First Year of Singapore Mandatory Transfer Pricing Documentation, are you prepared?


In 2018, the Inland Revenue Authority of Singapore amended the Income Tax Act to enforce Mandatory Transfer Pricing Documentation for Singapore Taxpayers. Is the new TP Documentation a real game changer?

In 2018, we facilitated about 15 transfer pricing workshops in Singapore with more than 300 attendees from different backgrounds and industries. The overall feeling was ‘uncertainty’ and ‘more compliance’.

One of the biggest challenges that we have observed for some taxpayers is that they have to prepare transfer pricing documentation for the first time as they have not thought about transfer pricing previously under the false assumption that the transfer pricing did not apply to them despite having intercompany transactions with Singapore and Non-Singapore related parties.

Other taxpayers (mainly subsidiaries) faced challenges around accessing transfer pricing documentation prepared by head office that they have not even seen in Singapore. For these taxpayers, they will need to request head office for the transfer pricing documentation prepared overseas and ensure that this document complies with Singapore’s transfer pricing legislation.

The good news is that to date, the Inland Revenue Authority of Singapore is not planning to update the transfer pricing guidelines in 2019.

Therefore, the current transfer pricing guidelines are applicable for Year of Assessment 2019 and 2020.



We have summarised in below the key changes and also ‘busted myths’ and misconceptions.

Transfer Pricing Documentation is not required in Singapore. True or False?

False!

From the year of assessment 2019, taxpayers are required to prepare transfer pricing documentation under Section 34F of the Income Tax Act. In other words, transfer pricing documentation is mandatory in Singapore.

The obligation of preparing transfer pricing documentation applies to taxpayers who meet either of the following conditions:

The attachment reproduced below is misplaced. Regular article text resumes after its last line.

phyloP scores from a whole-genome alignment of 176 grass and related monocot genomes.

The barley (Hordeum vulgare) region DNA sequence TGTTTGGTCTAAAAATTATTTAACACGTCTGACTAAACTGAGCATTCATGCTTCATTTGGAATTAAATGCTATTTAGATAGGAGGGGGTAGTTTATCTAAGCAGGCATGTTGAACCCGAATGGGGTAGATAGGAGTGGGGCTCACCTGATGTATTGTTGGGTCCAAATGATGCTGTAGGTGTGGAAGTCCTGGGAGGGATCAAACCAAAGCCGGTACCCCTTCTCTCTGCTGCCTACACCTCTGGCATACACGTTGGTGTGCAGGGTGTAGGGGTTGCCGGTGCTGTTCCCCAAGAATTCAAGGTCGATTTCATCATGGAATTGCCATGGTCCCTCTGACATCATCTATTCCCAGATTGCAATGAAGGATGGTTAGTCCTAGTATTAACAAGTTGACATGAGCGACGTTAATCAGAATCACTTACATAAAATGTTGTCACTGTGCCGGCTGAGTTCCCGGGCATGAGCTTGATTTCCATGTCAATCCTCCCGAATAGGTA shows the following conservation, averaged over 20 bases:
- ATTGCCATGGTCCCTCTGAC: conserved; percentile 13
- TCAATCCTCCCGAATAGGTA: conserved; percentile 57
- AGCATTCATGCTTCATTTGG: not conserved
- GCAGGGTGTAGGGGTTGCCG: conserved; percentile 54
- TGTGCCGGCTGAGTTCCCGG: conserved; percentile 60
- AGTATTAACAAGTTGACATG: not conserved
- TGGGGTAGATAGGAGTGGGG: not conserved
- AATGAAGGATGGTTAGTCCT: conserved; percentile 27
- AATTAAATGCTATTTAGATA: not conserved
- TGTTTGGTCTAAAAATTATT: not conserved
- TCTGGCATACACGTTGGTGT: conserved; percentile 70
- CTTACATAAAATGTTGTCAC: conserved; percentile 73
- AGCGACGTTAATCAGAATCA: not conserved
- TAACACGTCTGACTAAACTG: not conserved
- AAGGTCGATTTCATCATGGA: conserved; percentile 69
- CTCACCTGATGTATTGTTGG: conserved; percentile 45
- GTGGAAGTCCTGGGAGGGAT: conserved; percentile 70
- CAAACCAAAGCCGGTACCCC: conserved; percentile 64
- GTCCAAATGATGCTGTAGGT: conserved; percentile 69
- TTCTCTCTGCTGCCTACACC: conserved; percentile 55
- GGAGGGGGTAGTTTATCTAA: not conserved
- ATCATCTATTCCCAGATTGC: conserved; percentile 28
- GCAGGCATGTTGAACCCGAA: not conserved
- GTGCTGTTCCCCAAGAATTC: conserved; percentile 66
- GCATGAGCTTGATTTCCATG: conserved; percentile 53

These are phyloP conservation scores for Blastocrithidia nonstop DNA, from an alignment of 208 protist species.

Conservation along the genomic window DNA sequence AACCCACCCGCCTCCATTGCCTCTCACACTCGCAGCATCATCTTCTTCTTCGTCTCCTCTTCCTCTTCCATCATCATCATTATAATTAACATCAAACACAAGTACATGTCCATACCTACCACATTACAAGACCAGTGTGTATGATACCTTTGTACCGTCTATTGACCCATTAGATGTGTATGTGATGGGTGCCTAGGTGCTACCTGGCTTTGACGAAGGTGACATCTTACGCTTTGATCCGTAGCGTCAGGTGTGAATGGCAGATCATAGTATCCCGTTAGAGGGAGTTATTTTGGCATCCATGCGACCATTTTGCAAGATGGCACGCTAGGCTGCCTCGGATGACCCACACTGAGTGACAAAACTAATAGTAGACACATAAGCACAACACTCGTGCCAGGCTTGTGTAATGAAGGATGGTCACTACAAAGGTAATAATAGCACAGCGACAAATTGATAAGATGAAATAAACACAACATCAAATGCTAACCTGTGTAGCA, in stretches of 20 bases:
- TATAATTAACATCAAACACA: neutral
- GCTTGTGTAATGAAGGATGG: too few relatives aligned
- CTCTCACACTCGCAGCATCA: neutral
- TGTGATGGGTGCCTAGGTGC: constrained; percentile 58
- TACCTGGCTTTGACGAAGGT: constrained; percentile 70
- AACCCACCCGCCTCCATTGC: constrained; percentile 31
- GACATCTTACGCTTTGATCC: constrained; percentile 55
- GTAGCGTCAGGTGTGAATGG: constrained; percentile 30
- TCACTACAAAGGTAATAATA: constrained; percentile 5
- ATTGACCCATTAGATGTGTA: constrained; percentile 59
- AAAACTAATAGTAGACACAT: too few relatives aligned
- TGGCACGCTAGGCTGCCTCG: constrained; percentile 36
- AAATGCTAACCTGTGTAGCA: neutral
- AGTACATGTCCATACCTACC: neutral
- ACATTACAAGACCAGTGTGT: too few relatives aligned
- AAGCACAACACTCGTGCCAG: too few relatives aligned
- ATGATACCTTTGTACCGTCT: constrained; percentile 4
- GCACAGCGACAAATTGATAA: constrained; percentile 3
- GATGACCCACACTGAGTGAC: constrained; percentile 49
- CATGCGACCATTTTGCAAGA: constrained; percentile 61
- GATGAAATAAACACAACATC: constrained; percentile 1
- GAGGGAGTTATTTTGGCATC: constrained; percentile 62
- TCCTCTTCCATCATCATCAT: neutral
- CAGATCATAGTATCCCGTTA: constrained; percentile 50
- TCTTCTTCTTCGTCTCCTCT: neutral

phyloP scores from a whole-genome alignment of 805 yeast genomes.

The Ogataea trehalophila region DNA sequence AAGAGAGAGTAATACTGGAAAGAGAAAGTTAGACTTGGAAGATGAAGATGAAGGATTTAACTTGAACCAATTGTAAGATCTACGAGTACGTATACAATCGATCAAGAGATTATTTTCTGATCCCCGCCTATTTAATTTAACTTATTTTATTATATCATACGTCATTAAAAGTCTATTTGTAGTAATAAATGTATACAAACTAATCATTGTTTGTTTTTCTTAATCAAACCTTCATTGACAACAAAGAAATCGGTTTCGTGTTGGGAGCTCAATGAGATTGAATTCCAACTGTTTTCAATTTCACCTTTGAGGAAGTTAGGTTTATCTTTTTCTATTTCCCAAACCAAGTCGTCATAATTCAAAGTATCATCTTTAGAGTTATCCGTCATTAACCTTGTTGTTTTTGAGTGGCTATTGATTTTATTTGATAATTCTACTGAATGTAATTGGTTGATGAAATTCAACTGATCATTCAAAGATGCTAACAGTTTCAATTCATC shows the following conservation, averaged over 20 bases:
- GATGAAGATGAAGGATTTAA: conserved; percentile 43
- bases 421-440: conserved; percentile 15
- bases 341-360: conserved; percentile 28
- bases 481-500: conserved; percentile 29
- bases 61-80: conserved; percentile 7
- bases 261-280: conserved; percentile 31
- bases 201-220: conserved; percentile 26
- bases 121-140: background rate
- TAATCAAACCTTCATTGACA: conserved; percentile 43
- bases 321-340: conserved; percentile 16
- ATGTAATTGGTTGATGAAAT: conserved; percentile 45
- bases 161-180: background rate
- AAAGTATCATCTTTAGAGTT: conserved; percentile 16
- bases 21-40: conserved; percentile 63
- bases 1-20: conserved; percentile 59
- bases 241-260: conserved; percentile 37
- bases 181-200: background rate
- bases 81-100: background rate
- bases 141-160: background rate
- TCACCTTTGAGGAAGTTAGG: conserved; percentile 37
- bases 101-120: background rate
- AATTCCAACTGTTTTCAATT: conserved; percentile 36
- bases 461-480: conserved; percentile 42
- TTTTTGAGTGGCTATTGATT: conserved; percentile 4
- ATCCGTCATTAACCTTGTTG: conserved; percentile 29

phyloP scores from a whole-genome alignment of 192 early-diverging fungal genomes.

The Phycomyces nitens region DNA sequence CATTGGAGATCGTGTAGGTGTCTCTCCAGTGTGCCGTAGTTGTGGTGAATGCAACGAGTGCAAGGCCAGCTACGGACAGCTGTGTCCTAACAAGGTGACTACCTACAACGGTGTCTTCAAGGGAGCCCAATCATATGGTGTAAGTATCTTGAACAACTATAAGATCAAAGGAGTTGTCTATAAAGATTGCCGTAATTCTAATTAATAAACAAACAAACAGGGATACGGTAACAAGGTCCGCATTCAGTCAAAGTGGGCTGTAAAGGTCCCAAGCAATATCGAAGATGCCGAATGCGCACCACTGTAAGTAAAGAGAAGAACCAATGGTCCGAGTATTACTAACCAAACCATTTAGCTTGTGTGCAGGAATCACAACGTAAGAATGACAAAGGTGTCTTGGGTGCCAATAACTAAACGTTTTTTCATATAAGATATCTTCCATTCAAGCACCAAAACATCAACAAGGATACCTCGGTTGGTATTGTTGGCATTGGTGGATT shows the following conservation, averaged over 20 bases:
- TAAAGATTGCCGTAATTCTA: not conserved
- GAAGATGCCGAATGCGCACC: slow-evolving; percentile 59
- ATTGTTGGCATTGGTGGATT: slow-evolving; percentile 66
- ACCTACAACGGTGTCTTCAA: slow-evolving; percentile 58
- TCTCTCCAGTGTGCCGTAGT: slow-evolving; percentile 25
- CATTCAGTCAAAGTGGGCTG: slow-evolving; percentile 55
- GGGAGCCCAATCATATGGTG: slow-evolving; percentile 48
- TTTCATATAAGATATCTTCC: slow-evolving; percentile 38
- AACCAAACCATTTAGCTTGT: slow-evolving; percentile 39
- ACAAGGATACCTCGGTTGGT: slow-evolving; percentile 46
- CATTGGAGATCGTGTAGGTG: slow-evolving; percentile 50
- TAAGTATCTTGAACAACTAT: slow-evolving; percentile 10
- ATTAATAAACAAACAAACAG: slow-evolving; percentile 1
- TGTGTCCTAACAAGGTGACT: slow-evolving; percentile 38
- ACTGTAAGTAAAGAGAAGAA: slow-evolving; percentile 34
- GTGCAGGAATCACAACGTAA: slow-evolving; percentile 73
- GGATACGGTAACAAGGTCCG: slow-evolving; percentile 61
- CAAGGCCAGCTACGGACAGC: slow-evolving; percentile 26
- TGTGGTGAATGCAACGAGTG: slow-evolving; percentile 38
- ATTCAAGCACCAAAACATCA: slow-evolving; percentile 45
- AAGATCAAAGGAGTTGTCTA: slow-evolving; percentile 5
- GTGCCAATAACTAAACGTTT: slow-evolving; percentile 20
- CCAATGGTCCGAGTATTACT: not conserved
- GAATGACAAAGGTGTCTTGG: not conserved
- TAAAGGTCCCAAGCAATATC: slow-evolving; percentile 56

• Gross revenue derived from their trade or business is more than SG$10 million for that basis period; or
  • TP documentation is required to be prepared for the previous basis period.

Taxpayers that fall within either of the two conditions above can be exempted from the obligation if they are eligible for any of the two available exemptions (1) Gross revenue less than SG$10 million in the last two basis periods or (2) the transaction is a specified transaction. For the definition of specified transactions check paragraphs 6.18 of IRAS E-Guide to Transfer Pricing 5th Edition.

The arm’s length principle applies only to taxpayers that are required to prepare transfer pricing documentation.  True or False?

False!

The arm’s length principle applies to all taxpayers in Singapore that entered into a controlled transaction as the arm’s length principle is in the Income Tax Act Section 34D and applies to all taxpayers that enter into controlled transactions.

Singapore has not implemented a Master File; Taxpayers in Singapore are only required to prepare local file information. True or False?  

False!

Transfer Pricing Documentation in Singapore has to include two types of information (1) Group Level Information and (2) Entity-Level Information. These two types are broadly consistent with the Master File and Local File approach of the OECD as the Group Level information is broadly consistent with the OECD Master File and the Entity-Level information is broadly consistent with the OECD Local File.